This is the first post in a series I’ve wanted to do for a while that creates a Rosetta stone essentially between IOS and RouterOS. We plan to tackle a number of other command comparisons like OSPF, MPLS and VLANs to make it easier for network engineers trained in Cisco IOS to successfully implement Mikrotik / RouterOS devices. While many commands have almost the exact same information, others are as close as possible. Since there isn’t always an exact match, sometimes you may have to run two or three commands to get the information needed.

We plan to tackle a number of other command comparisons like OSPF, MPLS and VLANs to make it easier for network engineers trained in Cisco IOS to successfully implement Mikrotik / RouterOS devices.

Using GNS for testing

We used GNS3 to emulate both Cisco IOS and RouterOS so we could compare the different commands and ensure the translation was as close as possible.

Cisc-to-MikroTik-GNS3

BGP Commands 

Cisco CommandMikroTik Command
show ip bgp summary
routing bgp peer print brief
show ip bgp neighbor
routing bgp peer print status
show ip bgp neighbor 1.1.1.1 advertised-routes
routing bgp advertisements print peer=peer_name
show ip bgp neighbor 1.1.1.1 received-routes
ip route print where received-from=peer_name
show ip route bgp
ip route print where bgp=yes
clear ip bgp 172.31.254.2 soft in
routing bgp peer refresh peer1
clear ip bgp 172.31.254.2 soft outrouting bgp peer resend peer1
BGP-Cisco(config)#router bgp 1
/routing bgp instance
set default as=2
BGP-Cisco(config-router)#neighbor 172.31.254.2 remote-as 2
/routing bgp peer
add name=peer1 remote-address=172.31.254.1 remote-as=1
BGP-Cisco(config-router)#network 100.99.98.0 mask 255.255.255.0
BGP-Cisco(config-router)#network 100.99.97.0 mask 255.255.255.0
BGP-Cisco(config-router)#network 100.99.96.0 mask 255.255.255.0
/routing bgp network
add network=100.89.88.0/24
add network=100.89.87.0/24
add network=100.89.86.0/24
BGP-Cisco(config)#router bgp 1
BGP-Cisco(config-router)#neighbor 172.31.254.2 default-originate
/routing bgp peer
add default-originate=always name=peer1 remote-address=172.31.254.1 remote-as=1

 


Examples of the MikroTik RouterOS commands from the table above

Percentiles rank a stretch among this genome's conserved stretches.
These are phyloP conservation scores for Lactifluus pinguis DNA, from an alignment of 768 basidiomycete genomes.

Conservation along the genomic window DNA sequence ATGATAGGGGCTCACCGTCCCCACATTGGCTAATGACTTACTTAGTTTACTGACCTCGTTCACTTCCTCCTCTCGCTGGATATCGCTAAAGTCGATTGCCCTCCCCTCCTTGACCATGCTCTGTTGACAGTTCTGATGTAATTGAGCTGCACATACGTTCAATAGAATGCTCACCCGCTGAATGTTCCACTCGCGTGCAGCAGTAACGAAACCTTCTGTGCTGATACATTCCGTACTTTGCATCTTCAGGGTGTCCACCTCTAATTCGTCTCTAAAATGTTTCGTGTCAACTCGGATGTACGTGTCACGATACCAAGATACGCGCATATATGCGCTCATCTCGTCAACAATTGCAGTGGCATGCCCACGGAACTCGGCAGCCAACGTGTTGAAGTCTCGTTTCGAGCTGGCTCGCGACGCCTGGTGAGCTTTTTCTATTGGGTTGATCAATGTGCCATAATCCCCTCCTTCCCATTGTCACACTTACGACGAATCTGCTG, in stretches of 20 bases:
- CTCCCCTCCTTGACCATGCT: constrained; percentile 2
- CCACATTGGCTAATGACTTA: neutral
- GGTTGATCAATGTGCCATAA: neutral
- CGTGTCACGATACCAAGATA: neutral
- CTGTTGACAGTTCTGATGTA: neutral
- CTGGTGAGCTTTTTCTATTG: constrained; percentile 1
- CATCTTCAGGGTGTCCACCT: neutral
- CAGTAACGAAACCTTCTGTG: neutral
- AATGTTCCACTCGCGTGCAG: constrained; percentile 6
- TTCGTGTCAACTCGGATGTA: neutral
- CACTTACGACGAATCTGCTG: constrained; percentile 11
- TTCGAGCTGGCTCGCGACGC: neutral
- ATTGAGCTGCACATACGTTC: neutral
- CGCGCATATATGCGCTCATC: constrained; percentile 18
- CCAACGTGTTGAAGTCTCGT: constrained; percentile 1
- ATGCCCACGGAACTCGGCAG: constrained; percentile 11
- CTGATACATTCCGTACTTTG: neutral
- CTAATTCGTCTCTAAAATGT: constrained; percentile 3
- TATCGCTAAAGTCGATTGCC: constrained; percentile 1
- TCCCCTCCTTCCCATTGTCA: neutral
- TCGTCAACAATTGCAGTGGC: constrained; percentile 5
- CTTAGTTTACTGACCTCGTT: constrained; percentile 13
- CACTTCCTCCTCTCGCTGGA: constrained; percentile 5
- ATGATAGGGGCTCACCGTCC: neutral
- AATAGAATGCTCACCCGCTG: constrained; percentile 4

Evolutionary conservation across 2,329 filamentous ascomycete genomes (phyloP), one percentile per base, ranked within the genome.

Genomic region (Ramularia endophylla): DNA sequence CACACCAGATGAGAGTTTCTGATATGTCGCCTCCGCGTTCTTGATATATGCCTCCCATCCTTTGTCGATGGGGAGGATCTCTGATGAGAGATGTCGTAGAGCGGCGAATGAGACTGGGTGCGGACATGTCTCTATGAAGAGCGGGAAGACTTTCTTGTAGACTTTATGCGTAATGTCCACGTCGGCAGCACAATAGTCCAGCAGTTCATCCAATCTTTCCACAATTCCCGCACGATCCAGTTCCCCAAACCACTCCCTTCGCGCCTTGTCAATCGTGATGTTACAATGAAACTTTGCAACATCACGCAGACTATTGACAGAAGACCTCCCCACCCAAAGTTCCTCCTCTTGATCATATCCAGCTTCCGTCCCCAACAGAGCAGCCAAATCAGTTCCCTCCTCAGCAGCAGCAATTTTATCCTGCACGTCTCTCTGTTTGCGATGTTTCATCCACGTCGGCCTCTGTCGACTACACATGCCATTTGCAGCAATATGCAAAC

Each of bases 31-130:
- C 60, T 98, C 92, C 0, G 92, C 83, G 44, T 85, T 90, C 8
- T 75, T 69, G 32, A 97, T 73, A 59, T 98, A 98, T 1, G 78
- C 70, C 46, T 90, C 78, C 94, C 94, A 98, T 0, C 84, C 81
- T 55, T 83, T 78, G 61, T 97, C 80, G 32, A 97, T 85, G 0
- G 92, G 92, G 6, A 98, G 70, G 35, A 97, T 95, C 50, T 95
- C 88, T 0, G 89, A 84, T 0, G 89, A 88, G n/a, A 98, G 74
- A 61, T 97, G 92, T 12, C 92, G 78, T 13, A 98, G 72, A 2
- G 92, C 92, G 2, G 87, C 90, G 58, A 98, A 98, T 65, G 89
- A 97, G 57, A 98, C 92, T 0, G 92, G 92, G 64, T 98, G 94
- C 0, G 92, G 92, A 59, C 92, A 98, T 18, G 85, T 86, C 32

[admin@BGP-MikroTik] > routing bgp peer print brief

This is a quick way to get a list of peers/AS and their status

routing-bgp-peer-print-brief

[admin@BGP-MikroTik] > routing bgp peer print status

This is a command that will give you more detailed information about a BGP peer including MD5 auth, timers, prefixes received and the state of the peering as well as other info.

routing-bgp-peer-print-status

[admin@BGP-MikroTik] > routing bgp advertisements print peer=peer_name

This will allow you to see what BGP prefixes are actually being advertised to a peer and the nexthop that will be advertised

routing-bgp-advertisements-print-peer

[admin@BGP-MikroTik] > ip route print where received-from=peer_name

This will allow you to see what BGP prefixes are actually being received from a peer and the nexthop that will be advertised

ip-route-print-where-received-from

[admin@BGP-MikroTik] > ip route print where bgp=yes

This will allow you to see what all BGP prefixes that are in the routing table – both active and not. This is a slight difference between Cisco and MikroTik since Cisco keeps BGP routes that aren’t in the routing table in the bgp table, whereas MikroTik routers keep all routes in the routing table with a distinction between active and not.

ip-route-where-bgp-yes

[admin@BGP-MikroTik] >  routing bgp peer refresh peer_name

This will allow you to force the BGP peer to resend all prefixes without tearing down the peering – similar to a soft clear in Cisco IOS.

routing-bgp-peer-refresh

[admin@BGP-MikroTik] >  routing bgp peer resend peer_name

This will allow you to force RouterOS to resend all prefixes to the peer without tearing down the peering – similar to a soft clear in Cisco IOS.

routing-bgp-peer-resend

Configure BGP instance and peering

Here is a very basic BGP peering config with the minimum required to get BGP running for RouterOS. It includes setting the BGP AS, a peering and several networks to advertise.

routing-bgp-export

Originate a default route to a specific peer

This will configure the peering to originate or advertise a 0.0.0.0/0 route to the peer regardless of whether or not a default route already exists in the routing table. You can use the alternate default-originate=if-installed to only advertise a default route if one exists in the routing table.

routing-bgp-peer-export-default-originate

More to come

There are so many commands to consider for BGP, we probably could have added close to 100, but we decided to list the commands we use the most often to start with and will be adding to the list of BGP commands as well as others like OSPF, MPLS and VLANs in future posts.